If time ended, why are we so clearly in past tense and still
measuring the ending of the time in days? The video box claims
that "Their lives became a living hell." So will yours
when you watch: THE DAY TIME ENDED!
minutes (but you can't know this because TIME ENDED).
Grant: Jim Davis
Ana: Dorothy Malone
Richard: Chris Mitchum
Beth: Marcy Lafferty
Jenny: Natasha Ryan
Steve: Scott Kolden
Gas Station Attendant: Roberto Contreras
Executive Producer: Charles Band
Story: Steve Neill
Screenplay: Wayne Schmidt, J. Larry Carroll, David Schmoeller
Produced: Wayne Schmidt, Steve Neill, Paul Gentry
Directed: John "Bud" (not mine) Cardos.
Okay, dammit, first we hear blab about the
relativity of time and the myth of sequentiality. Then we see
lights from space. Grandpa Grant (sometimes called what sounds
like Fred) and his son or son-in-law (sometimes Richard, sometimes
Steve) meet Grandma Ana (always called something else), son's
wife (or Fred's daughter) Beth, grandkid Jenny, and some other
kid, a younger son (?) at the airport and motor out to the barren
wasteland where they have their new solar-powered home away from
it all. Jenny gets a pony and it wanders into a glowing green
pyramid while the others discover the livingroom is wrecked.
They blame bikers and cook steaks. Constant weird phenomena are
never explained (and never will be, sucker): lights turn themselves
on, water turns itself on, a mirror is inexplicably fixed, green
smoke brings a tiny alien who jumps around, UFOs fly through the
sky, the car starts itself when they decide to run away. Jenny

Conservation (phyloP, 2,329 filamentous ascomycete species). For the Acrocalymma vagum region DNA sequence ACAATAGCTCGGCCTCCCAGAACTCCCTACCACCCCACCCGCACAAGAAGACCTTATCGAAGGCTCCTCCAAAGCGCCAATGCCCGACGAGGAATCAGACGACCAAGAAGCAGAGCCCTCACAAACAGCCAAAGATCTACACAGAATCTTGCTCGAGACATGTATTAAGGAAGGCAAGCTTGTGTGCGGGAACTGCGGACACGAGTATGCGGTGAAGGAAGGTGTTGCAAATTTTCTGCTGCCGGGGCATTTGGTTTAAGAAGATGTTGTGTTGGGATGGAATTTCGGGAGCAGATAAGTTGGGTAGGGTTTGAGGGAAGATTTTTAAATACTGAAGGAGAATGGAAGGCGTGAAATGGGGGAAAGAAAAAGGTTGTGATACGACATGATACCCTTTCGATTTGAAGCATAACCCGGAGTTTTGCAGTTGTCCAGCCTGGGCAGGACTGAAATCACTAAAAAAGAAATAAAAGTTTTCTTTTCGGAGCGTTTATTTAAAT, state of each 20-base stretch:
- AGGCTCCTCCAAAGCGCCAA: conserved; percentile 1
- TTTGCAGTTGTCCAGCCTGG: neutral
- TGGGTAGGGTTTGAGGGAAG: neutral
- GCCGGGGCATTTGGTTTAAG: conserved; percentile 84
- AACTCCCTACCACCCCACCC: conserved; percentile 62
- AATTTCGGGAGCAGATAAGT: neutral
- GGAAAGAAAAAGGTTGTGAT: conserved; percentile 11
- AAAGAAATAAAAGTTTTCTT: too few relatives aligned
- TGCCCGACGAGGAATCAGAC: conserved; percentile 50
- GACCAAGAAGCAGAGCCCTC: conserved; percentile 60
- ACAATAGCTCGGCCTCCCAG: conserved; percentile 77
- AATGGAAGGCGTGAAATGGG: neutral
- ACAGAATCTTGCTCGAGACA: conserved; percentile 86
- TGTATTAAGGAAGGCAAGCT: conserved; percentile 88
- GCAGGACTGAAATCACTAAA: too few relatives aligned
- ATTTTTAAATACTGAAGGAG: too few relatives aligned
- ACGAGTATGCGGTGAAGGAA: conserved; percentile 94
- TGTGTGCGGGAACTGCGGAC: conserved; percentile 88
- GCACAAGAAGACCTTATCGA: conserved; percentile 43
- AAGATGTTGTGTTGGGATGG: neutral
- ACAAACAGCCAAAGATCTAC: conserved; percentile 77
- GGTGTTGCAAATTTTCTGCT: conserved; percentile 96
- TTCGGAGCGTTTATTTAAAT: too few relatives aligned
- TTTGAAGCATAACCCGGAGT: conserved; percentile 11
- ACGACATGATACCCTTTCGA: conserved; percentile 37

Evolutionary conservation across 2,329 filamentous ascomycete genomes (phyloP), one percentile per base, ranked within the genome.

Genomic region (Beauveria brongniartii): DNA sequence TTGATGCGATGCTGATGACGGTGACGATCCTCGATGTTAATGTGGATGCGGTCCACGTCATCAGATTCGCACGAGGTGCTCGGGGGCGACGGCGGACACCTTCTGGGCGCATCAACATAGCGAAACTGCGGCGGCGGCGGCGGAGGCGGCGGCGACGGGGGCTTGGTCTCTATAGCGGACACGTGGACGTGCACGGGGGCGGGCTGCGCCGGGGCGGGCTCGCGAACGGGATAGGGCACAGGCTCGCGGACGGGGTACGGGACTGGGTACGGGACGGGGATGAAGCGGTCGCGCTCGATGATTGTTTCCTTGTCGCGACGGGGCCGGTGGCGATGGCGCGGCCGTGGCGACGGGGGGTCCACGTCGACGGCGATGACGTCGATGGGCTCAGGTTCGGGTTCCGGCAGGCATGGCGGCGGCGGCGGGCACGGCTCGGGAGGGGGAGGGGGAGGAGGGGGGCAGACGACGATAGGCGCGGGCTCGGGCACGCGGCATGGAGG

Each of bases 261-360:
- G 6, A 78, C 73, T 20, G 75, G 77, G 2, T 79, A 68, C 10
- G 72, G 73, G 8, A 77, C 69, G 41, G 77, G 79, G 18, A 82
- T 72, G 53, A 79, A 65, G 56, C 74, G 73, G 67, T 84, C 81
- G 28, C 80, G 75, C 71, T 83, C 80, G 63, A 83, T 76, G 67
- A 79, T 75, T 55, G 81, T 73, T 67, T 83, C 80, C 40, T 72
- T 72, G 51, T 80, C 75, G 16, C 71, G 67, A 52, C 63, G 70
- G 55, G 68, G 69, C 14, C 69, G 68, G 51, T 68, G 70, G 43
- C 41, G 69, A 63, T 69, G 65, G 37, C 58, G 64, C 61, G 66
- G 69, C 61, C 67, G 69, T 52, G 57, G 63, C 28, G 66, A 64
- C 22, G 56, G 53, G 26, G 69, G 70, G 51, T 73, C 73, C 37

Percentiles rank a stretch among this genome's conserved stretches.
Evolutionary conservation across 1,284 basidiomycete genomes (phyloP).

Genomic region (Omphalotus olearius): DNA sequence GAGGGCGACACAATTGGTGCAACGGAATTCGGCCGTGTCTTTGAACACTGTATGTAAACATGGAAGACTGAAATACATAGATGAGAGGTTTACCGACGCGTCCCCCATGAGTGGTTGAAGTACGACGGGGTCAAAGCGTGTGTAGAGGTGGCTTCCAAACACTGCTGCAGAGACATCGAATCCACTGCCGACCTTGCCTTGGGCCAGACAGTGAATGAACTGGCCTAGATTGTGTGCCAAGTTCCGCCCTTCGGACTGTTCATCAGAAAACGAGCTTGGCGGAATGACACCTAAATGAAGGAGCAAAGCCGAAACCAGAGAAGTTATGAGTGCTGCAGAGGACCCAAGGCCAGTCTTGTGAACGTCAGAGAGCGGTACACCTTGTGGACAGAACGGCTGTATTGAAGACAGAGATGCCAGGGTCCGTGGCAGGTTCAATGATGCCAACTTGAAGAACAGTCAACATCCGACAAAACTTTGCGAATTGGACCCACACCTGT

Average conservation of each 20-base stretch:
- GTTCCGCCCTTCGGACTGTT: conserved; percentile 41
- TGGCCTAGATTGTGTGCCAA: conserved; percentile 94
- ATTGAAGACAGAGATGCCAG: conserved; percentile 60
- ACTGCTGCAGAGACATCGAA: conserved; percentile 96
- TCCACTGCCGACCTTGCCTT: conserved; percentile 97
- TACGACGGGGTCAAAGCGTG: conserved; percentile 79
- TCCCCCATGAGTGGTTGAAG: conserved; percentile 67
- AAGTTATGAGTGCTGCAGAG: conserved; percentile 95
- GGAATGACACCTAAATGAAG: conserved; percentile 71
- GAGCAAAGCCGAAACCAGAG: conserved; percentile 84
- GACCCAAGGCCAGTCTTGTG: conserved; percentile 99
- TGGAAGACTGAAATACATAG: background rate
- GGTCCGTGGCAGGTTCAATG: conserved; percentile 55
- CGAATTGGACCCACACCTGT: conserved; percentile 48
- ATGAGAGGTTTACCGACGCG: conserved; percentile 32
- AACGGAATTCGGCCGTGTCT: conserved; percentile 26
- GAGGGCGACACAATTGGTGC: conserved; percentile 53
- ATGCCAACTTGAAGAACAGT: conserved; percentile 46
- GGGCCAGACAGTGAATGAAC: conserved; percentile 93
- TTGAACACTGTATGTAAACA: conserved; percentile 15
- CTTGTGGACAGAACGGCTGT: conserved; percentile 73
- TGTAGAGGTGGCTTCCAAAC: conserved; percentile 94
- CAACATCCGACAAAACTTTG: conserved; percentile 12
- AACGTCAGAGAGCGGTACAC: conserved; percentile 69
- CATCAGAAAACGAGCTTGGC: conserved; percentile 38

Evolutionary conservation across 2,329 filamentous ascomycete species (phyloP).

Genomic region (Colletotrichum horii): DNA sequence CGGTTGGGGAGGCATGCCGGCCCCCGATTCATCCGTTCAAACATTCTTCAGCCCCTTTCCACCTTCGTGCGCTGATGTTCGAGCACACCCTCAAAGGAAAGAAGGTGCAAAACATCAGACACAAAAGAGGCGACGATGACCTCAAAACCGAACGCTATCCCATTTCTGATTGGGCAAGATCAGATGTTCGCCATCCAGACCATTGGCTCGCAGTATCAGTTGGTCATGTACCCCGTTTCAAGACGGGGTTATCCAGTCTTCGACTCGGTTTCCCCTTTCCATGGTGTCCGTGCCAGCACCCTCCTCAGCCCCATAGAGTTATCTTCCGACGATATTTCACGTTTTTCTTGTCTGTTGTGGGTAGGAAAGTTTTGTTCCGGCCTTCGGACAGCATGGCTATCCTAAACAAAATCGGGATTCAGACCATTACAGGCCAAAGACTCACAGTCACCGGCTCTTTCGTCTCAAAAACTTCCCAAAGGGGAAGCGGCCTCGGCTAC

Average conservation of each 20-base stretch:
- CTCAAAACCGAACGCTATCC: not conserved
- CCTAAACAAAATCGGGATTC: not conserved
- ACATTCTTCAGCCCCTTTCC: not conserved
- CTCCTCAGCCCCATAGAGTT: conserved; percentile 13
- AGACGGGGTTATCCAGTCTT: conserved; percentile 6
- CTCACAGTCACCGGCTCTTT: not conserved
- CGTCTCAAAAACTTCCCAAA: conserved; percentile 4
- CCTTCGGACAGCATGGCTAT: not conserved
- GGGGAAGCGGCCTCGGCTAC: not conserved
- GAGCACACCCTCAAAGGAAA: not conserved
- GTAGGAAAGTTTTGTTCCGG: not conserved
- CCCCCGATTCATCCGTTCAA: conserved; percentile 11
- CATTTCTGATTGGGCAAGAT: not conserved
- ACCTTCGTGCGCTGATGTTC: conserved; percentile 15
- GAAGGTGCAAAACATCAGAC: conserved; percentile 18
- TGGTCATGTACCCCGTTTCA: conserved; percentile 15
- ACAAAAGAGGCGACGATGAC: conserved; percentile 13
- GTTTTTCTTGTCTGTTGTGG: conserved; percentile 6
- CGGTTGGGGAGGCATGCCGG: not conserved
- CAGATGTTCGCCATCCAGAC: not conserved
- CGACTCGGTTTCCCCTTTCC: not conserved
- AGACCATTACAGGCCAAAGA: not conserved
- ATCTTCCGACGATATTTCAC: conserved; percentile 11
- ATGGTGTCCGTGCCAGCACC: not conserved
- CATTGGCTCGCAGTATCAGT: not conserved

keeps disappearing and returning and Grandpa totes his comforting
handgun, saying upon one of her reappearances, "God, I could
have shot her." Should have, at least started
Sonny tries to get back to the ranch, but we
can't care because he can't do anything anyway. A bad thing enters
the house--a floating machine--which catches Gramps' bullet mid-air
and burns through a bedroom door. Dinosaur-like beasts fight
outside and Gramps pitchforks one in the head a bit. Aircraft
appear all over and we get more ELO shows. Jenny dissolves in
the wind trying to run to Grandpa, and Mom runs towards her and
disappears. Gramps announces that this is all a "time/space
warp" and that regarding Jenny and Beth, "the vortex
took them." God bless you, vortex.
The two old people and that extra boy ride
horses while their house disappears. They seem to see several
suns. A pyramid appears, Beth emerges and acts like a Moonie:
"Everything is going to be fine." She waxes vague and
vacuous about the galaxy being turned upsidedown for a while (and
this is all the explanation we ever get!). Jenny appears on the
road, as does Dad and a horse. They all see a space city and
express how neato-sweet it is. Gramps turns to Grams and speculates
that this was "all meant to be." (WHAT WAS???) "This
is our new way of life."
Keep all copies of this crappy movie away from me before I break
city ordinances. There is no plot, nothing to try to keep track
of, just endless witnessings of pointless light spectacles and
a half-assed attempt to suggest that our feeble minds can't comprehend
the tremendous evolutionary advancement of something. This film
has nothing to do with "time" except to keep you thinking,
every aching minute of this seven-hour brain-cancer, how much
older you're growing and getting nothing done.
Is that extra kid adopted so he and Jenny can
breed more vile humans? How are the space city beings going to
feel about this batch's disgusting steak-guzzling?
There is no excuse for this movie.